Tip O’Neill, former Speaker of the U.S. House of Representatives, was correct in saying all politics is local. In fact, all meaningful decisions are made locally. Reason is the agents involved must know each other to some degree – whether in agreement or not – to influence each other’s behavior. Trust and relationships matter in decision making. Ask any business who pays the bills. Answer: repeat customers.


St. Mary’s County is a peninsula at the end of a state highway that starts in our nation’s capital. Actually, two state highways that start in Washington, DC end in the County. To my knowledge we are the only county in the state where major roadways end. Our unique geography defines us. It is our explanatory variable. In economic development, accidents of geography are either blessings or curses. Natural resources immediately come to mind as we learned last week that Qatar ranks highest, by far, as the richest country in the world based on GDP per capita. We even define or brand places geographically based on economics. Think of the difference between Silicon Valley and Death Valley. We will celebrate the 378th Maryland Day this month at the birthplace here in the Mother County. When the English discovered this land, the front door was our southern shores. As exploration moved inland and transportation progress occurred, the orientation of the colony changed. Before the 17th Century ended the state capital had moved north. For the next century and a half this county saw a steady decline of population and economic prowess. Our once geographic blessing had turned to a curse. By the time the automobile appeared in the early 20th century, we were now at the end (vs. the foot) of the road. Our remoteness enabled the selection by the U.S. military for vital test facilities necessitated by World War II including NAS Patuxent River, by far was the most prominent. But as we relearned this New Year’s Day, Newtown Neck Proving Ground was also a going concern, as was Piney Point and Solomon’s Island.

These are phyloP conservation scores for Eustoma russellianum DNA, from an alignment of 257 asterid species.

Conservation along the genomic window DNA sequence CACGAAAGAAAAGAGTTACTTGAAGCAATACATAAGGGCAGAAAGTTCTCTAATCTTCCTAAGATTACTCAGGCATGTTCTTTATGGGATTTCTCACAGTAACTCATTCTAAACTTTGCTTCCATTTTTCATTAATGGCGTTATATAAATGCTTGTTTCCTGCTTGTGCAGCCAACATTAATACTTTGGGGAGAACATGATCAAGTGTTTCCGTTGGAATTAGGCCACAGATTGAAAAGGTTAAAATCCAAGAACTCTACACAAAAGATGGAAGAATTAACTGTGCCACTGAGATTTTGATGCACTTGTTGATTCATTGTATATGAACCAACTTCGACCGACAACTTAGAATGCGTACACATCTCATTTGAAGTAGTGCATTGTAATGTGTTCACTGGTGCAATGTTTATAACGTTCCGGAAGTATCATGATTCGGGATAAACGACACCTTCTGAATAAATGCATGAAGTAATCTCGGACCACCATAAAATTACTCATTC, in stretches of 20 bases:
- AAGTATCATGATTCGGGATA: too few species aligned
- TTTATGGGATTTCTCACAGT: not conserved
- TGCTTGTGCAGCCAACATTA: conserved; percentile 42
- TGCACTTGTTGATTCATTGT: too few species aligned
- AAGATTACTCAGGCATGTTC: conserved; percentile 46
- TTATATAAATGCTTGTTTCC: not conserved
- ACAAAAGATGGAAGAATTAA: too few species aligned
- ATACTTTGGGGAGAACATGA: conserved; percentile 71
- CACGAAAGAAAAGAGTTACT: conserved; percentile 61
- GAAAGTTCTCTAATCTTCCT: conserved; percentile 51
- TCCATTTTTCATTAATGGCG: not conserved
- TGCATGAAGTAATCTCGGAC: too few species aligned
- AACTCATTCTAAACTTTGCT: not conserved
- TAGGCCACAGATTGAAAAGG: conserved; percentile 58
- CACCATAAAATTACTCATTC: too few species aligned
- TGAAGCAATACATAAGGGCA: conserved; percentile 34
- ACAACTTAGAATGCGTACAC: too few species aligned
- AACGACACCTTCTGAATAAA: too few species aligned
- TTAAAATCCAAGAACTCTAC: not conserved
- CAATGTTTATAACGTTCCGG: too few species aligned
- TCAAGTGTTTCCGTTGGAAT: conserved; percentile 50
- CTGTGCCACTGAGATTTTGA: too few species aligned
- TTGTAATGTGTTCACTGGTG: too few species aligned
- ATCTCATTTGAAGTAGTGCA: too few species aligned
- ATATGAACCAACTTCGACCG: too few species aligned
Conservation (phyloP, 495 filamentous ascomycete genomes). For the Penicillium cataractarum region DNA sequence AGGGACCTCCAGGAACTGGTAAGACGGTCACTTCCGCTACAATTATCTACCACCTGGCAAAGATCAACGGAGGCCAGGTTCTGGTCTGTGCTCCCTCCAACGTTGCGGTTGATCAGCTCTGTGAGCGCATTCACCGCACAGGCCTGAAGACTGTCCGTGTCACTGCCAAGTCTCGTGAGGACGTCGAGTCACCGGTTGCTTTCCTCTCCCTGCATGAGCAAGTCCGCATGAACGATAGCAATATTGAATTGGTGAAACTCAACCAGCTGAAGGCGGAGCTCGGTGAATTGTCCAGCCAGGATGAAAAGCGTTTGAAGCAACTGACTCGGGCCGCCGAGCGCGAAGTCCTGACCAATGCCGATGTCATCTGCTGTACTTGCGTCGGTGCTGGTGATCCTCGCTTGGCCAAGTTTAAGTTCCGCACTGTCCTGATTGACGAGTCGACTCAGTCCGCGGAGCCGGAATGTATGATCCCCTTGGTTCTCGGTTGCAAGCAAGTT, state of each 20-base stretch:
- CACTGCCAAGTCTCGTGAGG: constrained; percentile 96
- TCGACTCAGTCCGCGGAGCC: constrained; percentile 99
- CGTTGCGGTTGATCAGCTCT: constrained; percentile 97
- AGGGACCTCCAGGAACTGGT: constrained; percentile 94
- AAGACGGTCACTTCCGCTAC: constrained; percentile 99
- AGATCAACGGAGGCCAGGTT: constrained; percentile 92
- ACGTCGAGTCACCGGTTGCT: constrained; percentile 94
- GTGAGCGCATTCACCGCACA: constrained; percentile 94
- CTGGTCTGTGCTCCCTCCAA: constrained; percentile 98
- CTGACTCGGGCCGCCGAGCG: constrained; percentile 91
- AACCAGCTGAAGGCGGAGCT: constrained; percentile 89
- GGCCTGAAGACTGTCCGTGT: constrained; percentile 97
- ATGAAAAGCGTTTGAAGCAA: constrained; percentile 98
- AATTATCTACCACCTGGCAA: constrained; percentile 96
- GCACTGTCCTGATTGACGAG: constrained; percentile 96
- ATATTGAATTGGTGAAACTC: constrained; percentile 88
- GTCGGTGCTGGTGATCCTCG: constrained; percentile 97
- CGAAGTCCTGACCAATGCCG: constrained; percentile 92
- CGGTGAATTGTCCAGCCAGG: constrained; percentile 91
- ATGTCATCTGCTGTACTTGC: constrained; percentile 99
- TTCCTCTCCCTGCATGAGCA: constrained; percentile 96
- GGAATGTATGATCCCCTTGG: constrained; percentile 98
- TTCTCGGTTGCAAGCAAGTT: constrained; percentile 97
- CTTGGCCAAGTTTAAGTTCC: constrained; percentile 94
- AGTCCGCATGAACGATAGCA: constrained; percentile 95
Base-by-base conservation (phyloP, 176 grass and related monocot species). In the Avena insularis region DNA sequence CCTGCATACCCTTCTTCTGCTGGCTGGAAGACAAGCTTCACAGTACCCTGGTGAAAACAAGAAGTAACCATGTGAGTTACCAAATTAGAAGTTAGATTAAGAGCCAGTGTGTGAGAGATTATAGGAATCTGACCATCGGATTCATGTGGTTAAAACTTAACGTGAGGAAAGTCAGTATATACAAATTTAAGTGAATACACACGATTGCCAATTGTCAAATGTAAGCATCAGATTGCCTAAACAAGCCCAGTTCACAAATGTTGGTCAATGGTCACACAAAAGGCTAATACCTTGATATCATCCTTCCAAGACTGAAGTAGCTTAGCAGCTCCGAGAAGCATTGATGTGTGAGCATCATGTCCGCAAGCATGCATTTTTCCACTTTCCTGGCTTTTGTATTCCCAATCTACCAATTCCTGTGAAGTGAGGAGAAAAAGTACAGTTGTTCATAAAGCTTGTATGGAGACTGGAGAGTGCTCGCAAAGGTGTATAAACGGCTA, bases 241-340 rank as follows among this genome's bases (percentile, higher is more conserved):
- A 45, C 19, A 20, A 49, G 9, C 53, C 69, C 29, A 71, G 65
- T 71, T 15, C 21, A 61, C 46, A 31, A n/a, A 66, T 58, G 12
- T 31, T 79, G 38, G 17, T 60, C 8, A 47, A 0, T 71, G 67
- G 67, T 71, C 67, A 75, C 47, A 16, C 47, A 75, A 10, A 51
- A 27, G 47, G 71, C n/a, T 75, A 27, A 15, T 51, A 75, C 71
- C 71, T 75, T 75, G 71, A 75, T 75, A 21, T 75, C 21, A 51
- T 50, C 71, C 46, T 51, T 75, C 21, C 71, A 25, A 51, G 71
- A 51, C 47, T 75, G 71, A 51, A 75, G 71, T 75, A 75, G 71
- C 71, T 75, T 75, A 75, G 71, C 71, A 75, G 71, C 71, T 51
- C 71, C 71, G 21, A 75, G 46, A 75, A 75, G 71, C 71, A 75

What is the “local imperative”? Simply, it’s the ethic to take care of one another. It’s essentially following the Golden Rule. Its importance is self-evident. But why emphasize here and now? The answer in a word is community. Let’s examine community at its most basic level, the household. When decisions are made within a household they are made for the good of the family. They